Louisiana Passes Dramatic Anti-Abortion Regulations, Then Takes Them Back [Lady Bits]

Don’t blink – abortion rights are being rolled back so quickly all over the country that it’s tough to keep up. In 2013, lawmakers introduced over 300 different abortion restrictions, and 2014 is shaping up to be yet another record-breaking year.
The latest state seeking to block access to safe, legal abortions was Louisiana, which passed new “emergency” regulations for abortion clinics back in November. The regulations were created by the Department of Health and Hospitals (DHH), not the state legislature. There was no opportunity for public comment or debate. Even more strangely, the state’s abortion clinics hadn’t received notice of the new rules, and there had been hardly any reporting on them until this week.
The regulations required a woman to wait 30 days after having a blood test to get an abortion. Before an abortion procedure, it is standard to do a simple blood test to look at hematocrit and hemoglobin levels. However, there is no medical justification for waiting 30 days in between the test and the procedure. In fact, that could be dangerous. Doctors say hematocrit and hemoglobin tests should be as current as possible.
The 30-day waiting period is nothing more than a delaying tactic. Louisiana already outlaws abortions past 20 weeks. Under the new rules, if a woman was, say, 16 weeks pregnant and tried to seek a legal abortion, she would be denied because by the end of the month-long waiting period she’d be 20 weeks pregnant.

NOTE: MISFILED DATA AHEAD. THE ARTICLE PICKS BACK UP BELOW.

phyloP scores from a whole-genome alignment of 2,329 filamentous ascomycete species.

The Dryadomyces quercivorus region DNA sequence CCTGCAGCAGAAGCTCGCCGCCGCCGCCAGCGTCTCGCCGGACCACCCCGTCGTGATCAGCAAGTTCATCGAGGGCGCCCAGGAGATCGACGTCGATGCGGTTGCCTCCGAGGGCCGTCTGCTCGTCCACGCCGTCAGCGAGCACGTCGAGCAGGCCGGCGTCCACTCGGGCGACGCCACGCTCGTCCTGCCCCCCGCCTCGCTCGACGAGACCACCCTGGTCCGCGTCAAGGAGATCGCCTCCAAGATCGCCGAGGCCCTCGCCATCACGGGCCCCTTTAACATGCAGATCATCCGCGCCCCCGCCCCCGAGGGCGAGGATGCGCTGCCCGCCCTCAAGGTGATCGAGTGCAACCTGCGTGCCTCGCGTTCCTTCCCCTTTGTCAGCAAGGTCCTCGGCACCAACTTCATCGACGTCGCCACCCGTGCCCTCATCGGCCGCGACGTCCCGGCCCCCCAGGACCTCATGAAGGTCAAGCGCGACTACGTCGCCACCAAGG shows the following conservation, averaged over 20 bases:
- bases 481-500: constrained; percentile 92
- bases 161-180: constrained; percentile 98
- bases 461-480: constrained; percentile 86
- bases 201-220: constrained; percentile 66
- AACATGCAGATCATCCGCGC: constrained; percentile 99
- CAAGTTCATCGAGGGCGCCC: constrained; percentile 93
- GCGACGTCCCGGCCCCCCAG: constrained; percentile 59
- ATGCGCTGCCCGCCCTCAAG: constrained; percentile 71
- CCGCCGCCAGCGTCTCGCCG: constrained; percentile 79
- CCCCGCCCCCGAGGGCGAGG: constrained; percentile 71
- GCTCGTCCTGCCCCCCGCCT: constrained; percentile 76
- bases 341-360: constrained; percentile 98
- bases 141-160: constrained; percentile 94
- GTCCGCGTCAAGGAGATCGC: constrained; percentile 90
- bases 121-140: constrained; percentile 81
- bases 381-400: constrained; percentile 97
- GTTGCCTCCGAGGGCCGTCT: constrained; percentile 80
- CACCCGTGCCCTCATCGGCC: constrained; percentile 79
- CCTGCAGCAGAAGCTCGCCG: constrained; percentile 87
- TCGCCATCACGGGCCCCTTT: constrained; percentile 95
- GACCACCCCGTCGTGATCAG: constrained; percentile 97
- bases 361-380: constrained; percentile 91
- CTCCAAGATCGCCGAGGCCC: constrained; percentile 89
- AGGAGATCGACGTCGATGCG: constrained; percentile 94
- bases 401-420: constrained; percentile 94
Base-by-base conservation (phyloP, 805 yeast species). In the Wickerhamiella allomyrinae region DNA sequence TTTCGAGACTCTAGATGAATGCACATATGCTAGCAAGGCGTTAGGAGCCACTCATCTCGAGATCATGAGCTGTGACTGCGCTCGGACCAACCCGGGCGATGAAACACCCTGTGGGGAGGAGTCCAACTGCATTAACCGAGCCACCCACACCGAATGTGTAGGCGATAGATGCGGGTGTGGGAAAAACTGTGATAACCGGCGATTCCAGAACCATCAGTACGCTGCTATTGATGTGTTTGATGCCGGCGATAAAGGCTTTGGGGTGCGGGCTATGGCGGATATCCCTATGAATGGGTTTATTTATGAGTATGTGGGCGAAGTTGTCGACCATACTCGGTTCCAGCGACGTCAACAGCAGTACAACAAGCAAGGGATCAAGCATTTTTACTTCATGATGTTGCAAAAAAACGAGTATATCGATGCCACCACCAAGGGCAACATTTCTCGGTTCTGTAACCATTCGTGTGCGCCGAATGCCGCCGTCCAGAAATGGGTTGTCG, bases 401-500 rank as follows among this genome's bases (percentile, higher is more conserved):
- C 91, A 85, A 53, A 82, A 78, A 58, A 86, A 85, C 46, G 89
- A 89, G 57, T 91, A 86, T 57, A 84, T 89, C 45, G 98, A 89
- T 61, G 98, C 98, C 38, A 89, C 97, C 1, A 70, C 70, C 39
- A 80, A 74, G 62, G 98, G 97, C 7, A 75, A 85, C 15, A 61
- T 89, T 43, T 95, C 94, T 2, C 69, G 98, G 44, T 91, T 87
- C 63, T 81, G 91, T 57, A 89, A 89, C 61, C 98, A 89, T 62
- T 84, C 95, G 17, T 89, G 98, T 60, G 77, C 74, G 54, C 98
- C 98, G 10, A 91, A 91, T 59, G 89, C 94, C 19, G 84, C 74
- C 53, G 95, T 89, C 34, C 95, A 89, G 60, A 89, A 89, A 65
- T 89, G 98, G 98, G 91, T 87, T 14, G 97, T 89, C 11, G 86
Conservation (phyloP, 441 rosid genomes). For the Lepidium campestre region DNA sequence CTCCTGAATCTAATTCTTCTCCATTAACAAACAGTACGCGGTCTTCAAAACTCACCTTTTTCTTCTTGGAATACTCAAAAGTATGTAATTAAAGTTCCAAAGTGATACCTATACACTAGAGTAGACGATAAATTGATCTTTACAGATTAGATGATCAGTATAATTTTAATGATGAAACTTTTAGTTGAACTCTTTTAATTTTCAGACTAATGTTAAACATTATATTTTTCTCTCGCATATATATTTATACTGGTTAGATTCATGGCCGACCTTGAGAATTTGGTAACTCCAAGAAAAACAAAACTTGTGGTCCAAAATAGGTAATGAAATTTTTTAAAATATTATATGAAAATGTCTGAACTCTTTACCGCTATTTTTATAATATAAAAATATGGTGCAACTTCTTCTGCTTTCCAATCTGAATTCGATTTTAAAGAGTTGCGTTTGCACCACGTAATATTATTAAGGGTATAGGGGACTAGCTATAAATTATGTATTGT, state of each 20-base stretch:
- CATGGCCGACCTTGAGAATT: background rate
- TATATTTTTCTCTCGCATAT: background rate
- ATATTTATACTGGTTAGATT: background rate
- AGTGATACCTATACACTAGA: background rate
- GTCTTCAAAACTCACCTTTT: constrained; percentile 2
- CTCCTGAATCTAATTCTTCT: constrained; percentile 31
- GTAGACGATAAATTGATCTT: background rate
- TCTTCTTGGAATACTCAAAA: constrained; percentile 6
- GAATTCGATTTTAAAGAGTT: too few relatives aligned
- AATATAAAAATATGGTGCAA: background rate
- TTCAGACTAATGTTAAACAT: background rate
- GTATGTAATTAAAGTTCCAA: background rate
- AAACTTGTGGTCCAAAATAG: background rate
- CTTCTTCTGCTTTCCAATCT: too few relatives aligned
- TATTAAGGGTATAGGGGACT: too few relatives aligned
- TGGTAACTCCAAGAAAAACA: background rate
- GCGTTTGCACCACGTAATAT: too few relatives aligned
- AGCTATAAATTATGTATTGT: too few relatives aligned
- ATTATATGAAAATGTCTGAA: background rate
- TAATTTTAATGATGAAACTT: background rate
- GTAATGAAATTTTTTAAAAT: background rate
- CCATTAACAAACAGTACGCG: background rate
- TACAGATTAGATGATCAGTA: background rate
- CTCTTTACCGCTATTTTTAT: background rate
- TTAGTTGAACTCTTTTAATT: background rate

The “emergency” rules also dramatically and unnecessarily changed physical requirements for the buildings where abortion services are provided. For example, they mandated an increase in the size of procedure rooms, and dictated what kind of flooring had to be used. Not even hospitals have to comply with those kind of requirements. The rules also significantly decreased abortion clinics’ ability to appeal citations issued to them by the DHH, making it nearly impossible for clinics to navigate changes in ownership and staffing. The regulations probably would have forced all of the state’s five abortion providers to close their doors.
But then something funny happened. The press got wind of this backdoor abortion ban and started reporting on the story. News outlets contacted the DHH all day Monday, and on Monday night, they finally responded. The DHH press secretary told The Nation that it would rescind the language requiring the 30-day waiting period, and revise the rules to clarify that the physical building requirements are only intended for new facilities or ones that are being remodeled.
Hmm. Sounds to me like Louisiana got caught cheating.
[Lead image via Anne Power/Shutterstock]

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